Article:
It happens every year around the US – warm weather during summertime induces algae growth in surface bodies of water. Other times algae comes because of improper management of discharged wastewater. We’re seeing this very problem at Lake Erie right now.
Algae grow when they have the right conditions, such as adequate nutrients (nitrogen and phosphorus), light levels, pH, and temperature. As the concentration of phosphorus found in a water body increases, algae growth will also increase. Elevated concentrations of algae will then produce dead organic matter and cause anoxic conditions. When lakes are deprived of oxygen, conditions will turn septic, fish and plant life will die and decompose, and noxious odors will follow.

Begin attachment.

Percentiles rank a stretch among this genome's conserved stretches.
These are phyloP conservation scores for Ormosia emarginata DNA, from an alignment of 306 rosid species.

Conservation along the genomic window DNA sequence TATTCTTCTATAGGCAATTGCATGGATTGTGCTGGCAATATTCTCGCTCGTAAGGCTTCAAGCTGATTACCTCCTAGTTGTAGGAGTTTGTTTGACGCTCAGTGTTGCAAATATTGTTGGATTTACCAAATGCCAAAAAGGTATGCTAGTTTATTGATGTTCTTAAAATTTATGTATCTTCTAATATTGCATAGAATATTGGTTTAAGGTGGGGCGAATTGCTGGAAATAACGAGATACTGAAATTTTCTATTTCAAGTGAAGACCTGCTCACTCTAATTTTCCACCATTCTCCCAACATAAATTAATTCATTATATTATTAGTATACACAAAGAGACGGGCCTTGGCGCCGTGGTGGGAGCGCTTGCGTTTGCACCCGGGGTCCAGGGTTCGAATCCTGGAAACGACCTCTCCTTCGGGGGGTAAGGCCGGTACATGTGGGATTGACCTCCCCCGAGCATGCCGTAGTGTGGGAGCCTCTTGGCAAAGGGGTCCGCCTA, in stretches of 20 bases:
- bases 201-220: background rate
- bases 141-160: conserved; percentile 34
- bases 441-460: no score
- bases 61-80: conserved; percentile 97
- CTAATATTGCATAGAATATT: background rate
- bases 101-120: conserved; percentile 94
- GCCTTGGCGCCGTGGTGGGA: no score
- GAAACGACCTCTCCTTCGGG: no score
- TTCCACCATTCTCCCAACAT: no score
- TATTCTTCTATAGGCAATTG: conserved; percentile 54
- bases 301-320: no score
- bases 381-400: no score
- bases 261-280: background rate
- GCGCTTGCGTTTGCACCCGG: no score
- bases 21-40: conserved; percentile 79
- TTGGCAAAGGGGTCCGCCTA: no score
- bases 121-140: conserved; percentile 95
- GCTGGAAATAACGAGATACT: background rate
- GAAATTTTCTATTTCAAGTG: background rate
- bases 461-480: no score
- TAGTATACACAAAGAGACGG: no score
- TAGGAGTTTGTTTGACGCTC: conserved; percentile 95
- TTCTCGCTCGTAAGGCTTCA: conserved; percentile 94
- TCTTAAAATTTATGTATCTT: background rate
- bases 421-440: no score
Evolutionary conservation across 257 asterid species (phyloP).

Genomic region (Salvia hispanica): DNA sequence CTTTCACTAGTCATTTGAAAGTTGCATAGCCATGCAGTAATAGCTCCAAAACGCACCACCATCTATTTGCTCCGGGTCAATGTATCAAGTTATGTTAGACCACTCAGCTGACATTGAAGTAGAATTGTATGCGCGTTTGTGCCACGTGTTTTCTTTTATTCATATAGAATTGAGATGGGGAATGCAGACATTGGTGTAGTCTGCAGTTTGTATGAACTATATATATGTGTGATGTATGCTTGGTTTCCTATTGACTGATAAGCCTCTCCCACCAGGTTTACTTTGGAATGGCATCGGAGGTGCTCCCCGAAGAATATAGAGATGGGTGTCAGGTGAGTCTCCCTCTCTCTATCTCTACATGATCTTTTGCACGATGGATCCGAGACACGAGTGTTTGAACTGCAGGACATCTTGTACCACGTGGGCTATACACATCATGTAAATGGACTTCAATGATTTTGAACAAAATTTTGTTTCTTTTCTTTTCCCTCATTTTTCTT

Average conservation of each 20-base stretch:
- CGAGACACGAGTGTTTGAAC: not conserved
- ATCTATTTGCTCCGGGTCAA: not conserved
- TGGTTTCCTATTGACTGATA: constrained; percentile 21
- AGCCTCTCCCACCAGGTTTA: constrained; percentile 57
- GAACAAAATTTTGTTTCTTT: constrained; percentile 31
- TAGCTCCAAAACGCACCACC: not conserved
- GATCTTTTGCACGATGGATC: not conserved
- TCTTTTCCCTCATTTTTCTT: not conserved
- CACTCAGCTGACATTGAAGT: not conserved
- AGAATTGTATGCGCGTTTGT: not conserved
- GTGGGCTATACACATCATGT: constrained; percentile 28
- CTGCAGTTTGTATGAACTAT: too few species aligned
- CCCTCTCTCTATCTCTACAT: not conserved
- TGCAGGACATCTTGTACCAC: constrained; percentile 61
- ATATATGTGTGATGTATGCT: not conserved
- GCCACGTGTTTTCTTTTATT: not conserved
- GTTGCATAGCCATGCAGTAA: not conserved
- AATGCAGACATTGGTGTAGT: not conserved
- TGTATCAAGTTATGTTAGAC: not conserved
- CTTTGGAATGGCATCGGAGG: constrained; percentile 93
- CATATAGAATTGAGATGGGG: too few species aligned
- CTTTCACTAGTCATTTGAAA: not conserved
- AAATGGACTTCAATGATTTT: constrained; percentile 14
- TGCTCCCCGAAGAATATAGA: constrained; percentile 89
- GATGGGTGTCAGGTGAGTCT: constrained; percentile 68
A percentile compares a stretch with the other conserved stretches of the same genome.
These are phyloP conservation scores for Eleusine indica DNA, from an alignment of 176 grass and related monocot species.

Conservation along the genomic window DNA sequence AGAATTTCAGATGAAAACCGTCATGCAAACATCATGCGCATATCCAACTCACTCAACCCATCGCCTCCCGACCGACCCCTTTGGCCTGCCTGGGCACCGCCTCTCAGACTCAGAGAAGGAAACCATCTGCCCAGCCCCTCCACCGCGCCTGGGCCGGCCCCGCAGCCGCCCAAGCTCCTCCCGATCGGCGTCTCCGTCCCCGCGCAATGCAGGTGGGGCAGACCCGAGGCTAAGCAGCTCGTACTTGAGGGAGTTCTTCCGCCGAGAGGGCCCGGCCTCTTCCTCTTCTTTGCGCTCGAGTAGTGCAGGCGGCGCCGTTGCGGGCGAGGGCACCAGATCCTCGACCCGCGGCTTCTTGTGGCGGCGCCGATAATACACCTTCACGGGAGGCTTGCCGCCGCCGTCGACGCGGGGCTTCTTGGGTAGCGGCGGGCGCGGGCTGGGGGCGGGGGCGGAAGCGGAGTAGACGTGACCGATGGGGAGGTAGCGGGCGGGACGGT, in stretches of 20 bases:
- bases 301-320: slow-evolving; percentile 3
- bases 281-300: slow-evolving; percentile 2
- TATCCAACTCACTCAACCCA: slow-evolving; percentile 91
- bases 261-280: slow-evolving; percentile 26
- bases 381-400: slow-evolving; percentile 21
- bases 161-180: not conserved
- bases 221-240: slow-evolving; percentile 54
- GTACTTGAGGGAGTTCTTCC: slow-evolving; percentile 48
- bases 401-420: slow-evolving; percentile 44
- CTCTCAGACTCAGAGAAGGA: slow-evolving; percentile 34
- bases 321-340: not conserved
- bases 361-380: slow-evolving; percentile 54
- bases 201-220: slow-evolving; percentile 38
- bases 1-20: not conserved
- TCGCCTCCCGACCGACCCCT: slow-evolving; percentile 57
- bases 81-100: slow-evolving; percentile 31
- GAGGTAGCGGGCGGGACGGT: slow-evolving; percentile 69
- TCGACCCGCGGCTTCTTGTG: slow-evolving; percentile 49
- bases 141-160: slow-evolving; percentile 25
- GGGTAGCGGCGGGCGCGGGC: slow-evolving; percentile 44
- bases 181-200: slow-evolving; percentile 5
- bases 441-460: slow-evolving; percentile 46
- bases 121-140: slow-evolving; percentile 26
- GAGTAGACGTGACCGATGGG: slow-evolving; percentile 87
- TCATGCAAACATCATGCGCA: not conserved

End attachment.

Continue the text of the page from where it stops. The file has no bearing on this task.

So, what can be done to stop algae outbreaks?
Managing algae blooms can prove to be a daunting challenge without the right technologies for the job. First of all, you’ve got to cut the problem off at the head. Reduce phosphorus concentration in agricultural runoff – it’s the largest contributor to the problem. Then, on the other end where the symptoms are showing do something to remove the growing colonies. There are a few different chemical additives that can be dispersed into a body of water to stop algae from growing, but these don’t actually help remove the floating green mat of solids.
A better approach is to physically remove the algae and reduce the concentration of phosphorus in the water. A simple process of clarification via Dissolved Air Flotation (DAF) and phosphorus precipitation can stop an algae bloom in its tracks.
We’ve used the DAF process many times to help with algae removal in surface bodies of water. Download our free whitepaper below and see how it’s done.